While a bit more expensive than whey concentrate, whey isolate is still relatively cheap.
So for the most part, stick with a supplement that’s primarily made with whey protein isolate (make sure it’s listed as the first ingredient on the label).
What Brand of Whey Protein Should You Use?
So you should use a protein supplement that’s primarily whey protein isolate, but which particular brand should you get?
My recommendation is to find the “cleanest” supplement that fits your budget. The kind of protein that you grab off the shelf at Walmart is affordable, but contains fillers, additives, and artificial flavors, colors, and sweeteners. While I’m not a purist about no-artificial-anything in my diet, when it comes to whey protein, which you may be consuming several servings of every day, you don’t want to be slamming back junk.
That being said, your choice ultimately comes down to personal preference and what’s important to you. There are tons of whey protein isolate products out on the market with different tastes, textures, nutritional profiles, and price points.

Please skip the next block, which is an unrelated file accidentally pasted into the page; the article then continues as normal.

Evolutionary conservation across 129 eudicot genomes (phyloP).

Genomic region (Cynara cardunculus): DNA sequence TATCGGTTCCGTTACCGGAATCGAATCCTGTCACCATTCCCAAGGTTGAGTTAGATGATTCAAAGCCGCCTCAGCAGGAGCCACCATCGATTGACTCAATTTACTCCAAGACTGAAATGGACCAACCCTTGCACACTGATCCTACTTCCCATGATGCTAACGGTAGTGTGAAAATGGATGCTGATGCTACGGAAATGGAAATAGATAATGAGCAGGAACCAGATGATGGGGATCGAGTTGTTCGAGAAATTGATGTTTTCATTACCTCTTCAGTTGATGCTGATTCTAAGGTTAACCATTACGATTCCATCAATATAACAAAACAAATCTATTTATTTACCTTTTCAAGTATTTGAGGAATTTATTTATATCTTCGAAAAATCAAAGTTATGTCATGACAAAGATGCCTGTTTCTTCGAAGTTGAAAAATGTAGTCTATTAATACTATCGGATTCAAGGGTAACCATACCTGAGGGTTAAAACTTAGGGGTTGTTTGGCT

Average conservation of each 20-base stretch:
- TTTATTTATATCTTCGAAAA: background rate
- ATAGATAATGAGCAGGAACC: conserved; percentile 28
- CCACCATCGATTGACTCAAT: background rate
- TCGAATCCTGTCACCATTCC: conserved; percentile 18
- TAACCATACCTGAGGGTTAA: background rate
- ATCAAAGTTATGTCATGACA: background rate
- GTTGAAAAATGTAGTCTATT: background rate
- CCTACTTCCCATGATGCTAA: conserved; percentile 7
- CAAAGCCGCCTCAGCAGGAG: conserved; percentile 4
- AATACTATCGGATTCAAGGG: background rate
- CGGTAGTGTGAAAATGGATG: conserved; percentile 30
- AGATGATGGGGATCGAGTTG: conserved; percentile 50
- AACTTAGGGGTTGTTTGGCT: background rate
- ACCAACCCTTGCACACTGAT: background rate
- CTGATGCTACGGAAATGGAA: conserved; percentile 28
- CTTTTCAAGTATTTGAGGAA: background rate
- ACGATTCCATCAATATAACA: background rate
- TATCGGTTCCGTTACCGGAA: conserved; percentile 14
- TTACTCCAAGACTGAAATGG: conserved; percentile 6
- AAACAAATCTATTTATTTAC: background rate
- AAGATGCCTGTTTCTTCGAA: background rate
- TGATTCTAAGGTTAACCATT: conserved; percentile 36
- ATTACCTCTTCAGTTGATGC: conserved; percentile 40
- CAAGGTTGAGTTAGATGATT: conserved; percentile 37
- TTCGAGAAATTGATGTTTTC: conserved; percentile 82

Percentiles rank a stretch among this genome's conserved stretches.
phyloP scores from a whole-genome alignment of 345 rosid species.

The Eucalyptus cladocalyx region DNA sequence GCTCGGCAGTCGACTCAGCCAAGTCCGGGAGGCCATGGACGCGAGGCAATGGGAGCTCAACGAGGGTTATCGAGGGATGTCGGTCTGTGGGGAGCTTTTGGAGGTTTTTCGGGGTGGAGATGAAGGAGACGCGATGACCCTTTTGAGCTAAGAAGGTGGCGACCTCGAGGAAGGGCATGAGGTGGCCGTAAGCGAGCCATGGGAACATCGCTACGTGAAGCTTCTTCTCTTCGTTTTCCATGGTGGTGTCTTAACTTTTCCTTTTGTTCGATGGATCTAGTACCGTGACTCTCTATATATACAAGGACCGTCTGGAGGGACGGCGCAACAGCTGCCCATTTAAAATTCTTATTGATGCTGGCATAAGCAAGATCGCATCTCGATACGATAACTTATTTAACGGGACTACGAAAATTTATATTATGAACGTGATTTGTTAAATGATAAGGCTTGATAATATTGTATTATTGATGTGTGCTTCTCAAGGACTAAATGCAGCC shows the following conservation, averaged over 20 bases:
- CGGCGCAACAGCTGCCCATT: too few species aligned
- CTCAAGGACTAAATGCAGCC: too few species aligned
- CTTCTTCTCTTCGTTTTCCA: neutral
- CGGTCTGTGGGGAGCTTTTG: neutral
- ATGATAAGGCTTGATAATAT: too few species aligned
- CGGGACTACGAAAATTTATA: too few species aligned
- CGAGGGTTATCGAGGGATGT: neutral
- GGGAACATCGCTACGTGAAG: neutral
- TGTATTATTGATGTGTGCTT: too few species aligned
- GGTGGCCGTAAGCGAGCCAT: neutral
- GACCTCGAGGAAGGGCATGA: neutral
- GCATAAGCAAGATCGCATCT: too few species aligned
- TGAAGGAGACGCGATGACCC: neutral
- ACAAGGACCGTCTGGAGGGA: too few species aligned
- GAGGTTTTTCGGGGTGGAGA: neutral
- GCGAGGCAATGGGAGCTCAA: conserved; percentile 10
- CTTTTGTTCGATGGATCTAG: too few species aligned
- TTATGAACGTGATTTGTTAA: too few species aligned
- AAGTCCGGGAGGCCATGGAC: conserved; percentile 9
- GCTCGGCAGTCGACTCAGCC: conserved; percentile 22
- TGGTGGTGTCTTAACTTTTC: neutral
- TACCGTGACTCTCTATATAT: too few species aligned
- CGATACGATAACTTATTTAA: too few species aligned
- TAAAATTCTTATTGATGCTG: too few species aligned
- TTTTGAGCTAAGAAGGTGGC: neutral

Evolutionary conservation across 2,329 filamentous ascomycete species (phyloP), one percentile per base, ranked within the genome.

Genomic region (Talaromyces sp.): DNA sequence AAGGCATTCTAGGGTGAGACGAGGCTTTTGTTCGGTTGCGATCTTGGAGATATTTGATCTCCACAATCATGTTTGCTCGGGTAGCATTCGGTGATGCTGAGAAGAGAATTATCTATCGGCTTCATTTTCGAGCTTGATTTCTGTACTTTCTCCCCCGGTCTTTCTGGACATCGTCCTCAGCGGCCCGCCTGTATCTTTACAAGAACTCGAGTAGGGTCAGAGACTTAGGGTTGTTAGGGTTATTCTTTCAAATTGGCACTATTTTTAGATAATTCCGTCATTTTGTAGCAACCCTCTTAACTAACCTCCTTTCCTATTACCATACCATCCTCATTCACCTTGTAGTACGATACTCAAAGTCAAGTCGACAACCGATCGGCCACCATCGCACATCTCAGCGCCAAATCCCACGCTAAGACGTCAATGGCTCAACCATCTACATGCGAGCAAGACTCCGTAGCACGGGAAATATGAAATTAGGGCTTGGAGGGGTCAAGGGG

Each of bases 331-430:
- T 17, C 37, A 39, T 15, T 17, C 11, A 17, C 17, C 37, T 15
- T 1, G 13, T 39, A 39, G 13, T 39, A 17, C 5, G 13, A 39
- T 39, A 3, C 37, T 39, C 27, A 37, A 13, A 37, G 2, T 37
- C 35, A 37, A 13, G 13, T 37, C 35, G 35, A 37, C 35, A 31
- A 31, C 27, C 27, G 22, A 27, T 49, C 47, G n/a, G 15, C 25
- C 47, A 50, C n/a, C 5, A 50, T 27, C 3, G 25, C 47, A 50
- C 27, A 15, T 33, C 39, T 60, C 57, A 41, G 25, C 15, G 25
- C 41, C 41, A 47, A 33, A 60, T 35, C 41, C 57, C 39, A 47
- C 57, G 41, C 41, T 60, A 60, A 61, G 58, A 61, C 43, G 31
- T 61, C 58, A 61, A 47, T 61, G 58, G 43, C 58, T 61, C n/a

Here are 3 of my recommendations in 3 different categories of preference:
In pursuit of a clean whey protein isolate, I used the Jay Robb brand for awhile, which is made without anything artificial and gets its whey from the milk of grass-fed cows. But it wasn’t my favorite: it had too much stevia-based sweetness for my taste and it’s really expensive — about $1.80 per serving.
I recently switched to the Ascent brand, and it may be my favorite whey protein supplement yet. Here’s why I like it:
- Tastes great — I’ve tried the Chocolate and the Lemon Sorbet and liked both
- No artificial colors, flavors, sweeteners (sweetened with monk fruit and stevia)
- Isn’t very thick — with some brands you’ve got to mix the powder with 8 ounces of water to cut the thickness and the sweetness; with Ascent, you can use just 4 ounces and it’s still not sludgy or cloying